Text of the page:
The last few weeks have seen some high profile Employment Tribunal claims hit the national headlines. These both involved claims against football clubs.
Footballer Jonas Gutierrez has won a claim for disability discrimination against Newcastle United Football Club.
The tribunal held that the club’s decision to not include Gutierrez in their plans for the club’s future was made based on Gutierrez’s cancer, contrary to Section 15 of the Equality Act 2010. The tribunal also found that the club had failed to make reasonable adjustments for Gutierrez, contrary to Section 21 of the Equality Act, as Gutierrez was only able to play 121 games whilst undergoing treatment for his cancer, instead of the 152 games needed to have his contract with the club extended.
However, the player’s claim for harassment under Section 26 of the Equality Act – that he had had to train and play with the under-21 team following his treatment – was dismissed by the tribunal on the ground that many players were required to play with the under-21s when returning to the club after an injury.
This case shows that football clubs have the same duties to their employees – the footballers – as any other employer would have, which highlights the range of situations and employer-employee relationships where discrimination occurs.
Further to this, Lucy Ward has successfully made a claim for sex discrimination against Leeds United Football Club, after being dismissed by the club from her role as an Education and Welfare Officer.
The club argued that the dismissal was made because Ward had attended the 2015 Women’s World Cup for the BBC, despite having already taken all of her annual leave, and for ‘repeatedly failing to work on a Wednesday.’ However, Ward successfully claimed that the club had given her their ‘full support’ regarding her work at the Women’s World Cup, that it had been agreed with her line manager that she worked from home on Wednesdays and that the reason behind her dismissal was in fact because she was the partner of the club’s ex-head coach Neil Redfearn.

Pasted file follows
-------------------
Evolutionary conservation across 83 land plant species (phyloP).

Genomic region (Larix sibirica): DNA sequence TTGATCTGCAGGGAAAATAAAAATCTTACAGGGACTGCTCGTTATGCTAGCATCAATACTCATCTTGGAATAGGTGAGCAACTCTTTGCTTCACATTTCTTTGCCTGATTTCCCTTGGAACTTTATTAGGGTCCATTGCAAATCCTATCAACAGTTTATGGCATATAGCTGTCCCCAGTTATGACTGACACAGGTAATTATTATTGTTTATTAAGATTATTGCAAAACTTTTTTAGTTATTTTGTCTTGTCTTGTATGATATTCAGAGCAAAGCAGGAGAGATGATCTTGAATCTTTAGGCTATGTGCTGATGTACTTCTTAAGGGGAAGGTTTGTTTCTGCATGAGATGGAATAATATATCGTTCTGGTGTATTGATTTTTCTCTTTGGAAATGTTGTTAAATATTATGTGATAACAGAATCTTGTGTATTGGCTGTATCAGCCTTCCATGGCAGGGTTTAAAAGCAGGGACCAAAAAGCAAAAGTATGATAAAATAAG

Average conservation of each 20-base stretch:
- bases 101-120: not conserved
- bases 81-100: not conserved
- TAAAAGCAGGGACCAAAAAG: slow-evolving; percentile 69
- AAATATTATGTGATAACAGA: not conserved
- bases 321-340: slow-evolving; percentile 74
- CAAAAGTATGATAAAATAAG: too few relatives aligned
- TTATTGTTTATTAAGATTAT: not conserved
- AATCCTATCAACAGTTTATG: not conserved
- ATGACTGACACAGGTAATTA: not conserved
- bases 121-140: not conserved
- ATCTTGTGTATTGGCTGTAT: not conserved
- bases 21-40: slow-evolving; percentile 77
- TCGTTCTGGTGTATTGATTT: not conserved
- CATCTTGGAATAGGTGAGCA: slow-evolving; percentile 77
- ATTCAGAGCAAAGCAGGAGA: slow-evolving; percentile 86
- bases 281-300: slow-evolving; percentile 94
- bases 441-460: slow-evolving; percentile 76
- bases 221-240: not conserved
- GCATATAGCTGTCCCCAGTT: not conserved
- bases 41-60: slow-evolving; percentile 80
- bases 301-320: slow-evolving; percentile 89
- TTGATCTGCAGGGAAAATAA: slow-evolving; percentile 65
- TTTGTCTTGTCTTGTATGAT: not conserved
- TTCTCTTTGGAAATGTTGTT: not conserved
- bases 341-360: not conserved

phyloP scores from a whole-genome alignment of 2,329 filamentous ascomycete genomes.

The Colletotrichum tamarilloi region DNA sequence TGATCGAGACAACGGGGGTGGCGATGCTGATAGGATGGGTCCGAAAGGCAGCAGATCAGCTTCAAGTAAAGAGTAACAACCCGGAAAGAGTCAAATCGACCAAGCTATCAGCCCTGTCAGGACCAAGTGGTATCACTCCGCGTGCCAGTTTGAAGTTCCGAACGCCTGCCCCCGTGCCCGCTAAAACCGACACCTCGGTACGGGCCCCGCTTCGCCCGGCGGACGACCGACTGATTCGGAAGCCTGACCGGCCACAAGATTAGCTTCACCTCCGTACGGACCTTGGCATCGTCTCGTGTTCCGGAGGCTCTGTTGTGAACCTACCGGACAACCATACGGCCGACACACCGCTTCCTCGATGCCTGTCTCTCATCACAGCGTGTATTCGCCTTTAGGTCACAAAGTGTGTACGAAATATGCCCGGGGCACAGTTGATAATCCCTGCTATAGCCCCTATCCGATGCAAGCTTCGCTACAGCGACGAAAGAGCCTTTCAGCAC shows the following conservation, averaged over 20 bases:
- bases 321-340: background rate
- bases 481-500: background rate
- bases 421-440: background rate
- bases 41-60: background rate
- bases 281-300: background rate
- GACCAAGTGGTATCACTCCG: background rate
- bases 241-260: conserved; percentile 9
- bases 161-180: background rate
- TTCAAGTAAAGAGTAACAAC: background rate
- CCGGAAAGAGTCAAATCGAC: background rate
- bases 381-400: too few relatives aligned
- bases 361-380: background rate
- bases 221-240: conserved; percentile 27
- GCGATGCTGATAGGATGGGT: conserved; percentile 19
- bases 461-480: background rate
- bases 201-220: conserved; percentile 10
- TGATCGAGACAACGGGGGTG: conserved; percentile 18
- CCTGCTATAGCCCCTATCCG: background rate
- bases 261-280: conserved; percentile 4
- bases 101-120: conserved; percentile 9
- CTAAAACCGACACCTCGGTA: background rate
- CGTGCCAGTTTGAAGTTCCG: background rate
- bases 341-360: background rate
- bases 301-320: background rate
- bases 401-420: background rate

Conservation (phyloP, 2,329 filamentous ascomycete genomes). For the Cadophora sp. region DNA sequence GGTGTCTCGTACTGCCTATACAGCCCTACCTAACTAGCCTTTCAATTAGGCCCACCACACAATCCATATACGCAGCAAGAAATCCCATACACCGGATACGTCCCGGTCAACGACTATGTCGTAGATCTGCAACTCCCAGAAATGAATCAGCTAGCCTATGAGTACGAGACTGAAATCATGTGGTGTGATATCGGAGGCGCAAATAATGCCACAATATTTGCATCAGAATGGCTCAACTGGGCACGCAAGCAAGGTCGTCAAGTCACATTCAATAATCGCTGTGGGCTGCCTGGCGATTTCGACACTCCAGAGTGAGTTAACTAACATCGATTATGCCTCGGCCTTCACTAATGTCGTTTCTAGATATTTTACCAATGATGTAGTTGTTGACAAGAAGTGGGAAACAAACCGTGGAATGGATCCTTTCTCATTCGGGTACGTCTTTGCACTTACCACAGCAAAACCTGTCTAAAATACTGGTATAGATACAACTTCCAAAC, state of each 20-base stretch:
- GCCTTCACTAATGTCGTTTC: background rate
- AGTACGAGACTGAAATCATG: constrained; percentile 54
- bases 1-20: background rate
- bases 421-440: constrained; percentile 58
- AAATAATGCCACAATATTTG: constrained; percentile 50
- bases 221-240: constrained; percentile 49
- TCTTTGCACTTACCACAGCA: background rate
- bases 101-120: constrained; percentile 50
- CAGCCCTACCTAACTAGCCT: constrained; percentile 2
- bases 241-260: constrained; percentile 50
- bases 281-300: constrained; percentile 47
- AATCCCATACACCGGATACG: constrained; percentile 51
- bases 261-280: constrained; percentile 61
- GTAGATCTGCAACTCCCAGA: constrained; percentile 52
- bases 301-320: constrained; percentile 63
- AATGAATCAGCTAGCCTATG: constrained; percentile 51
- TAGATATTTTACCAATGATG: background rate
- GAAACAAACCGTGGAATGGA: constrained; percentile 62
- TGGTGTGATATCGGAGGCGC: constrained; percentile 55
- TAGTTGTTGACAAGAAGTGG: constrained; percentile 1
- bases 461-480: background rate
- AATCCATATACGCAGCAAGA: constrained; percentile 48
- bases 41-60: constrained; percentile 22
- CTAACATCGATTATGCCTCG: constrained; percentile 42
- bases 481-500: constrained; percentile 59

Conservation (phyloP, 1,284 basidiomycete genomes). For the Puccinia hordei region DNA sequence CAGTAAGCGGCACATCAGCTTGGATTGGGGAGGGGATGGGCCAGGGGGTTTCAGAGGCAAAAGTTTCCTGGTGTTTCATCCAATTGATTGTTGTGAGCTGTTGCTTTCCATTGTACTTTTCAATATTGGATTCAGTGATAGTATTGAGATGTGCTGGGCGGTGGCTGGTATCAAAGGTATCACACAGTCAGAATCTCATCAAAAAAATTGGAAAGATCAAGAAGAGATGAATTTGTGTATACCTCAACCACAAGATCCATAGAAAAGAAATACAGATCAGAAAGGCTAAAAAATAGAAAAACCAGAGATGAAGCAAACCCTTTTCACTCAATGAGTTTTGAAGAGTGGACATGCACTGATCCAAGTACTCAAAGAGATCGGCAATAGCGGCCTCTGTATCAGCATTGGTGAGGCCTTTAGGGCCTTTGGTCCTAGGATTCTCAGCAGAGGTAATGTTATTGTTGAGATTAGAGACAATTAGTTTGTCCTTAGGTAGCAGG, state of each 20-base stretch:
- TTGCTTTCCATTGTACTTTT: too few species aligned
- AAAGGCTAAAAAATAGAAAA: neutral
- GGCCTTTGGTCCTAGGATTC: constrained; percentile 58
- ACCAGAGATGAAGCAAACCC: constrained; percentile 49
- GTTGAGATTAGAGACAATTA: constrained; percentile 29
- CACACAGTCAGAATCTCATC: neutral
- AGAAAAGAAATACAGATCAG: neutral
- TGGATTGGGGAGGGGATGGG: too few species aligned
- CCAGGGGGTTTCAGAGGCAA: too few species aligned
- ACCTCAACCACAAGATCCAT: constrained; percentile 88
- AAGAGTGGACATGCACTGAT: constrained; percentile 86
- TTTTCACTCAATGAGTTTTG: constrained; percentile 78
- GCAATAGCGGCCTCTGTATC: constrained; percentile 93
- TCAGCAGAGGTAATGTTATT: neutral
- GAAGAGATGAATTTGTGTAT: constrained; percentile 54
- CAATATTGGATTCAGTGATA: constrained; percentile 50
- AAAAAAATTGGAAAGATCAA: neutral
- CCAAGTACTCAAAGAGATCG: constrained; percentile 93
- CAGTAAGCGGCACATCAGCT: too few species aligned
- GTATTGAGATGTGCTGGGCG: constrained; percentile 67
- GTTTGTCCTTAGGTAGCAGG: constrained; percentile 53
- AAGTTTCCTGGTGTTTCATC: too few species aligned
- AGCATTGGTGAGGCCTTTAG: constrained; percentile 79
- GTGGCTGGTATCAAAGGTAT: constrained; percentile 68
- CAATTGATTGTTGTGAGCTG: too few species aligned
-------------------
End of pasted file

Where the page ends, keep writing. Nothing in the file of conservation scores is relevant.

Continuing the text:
Club Chairman Mr Cellino is alleged to have said that Ward and her partner came as ‘a pair’ and so Ward ‘had to go’, and that ‘football is no place for women; they should be in the bedroom or the beauticians’ – a shocking and discriminatory statement.
The tribunal held that Ward had been unfairly dismissed and discriminated against on the grounds of her sex, contrary to Section 13 of the Equality Act. Again, this case demonstrates the variety of discrimination claims that can arise, as well as exemplifying the importance of discrimination law in protecting all types of employees, wherever their workplace may be.
Howells Solicitors are here to help with any discrimination claims that you may have connected with your employment. If you feel you have been treated unfairly and want to discuss your options do not hesitate to contact us. For more information see equality and discrimination.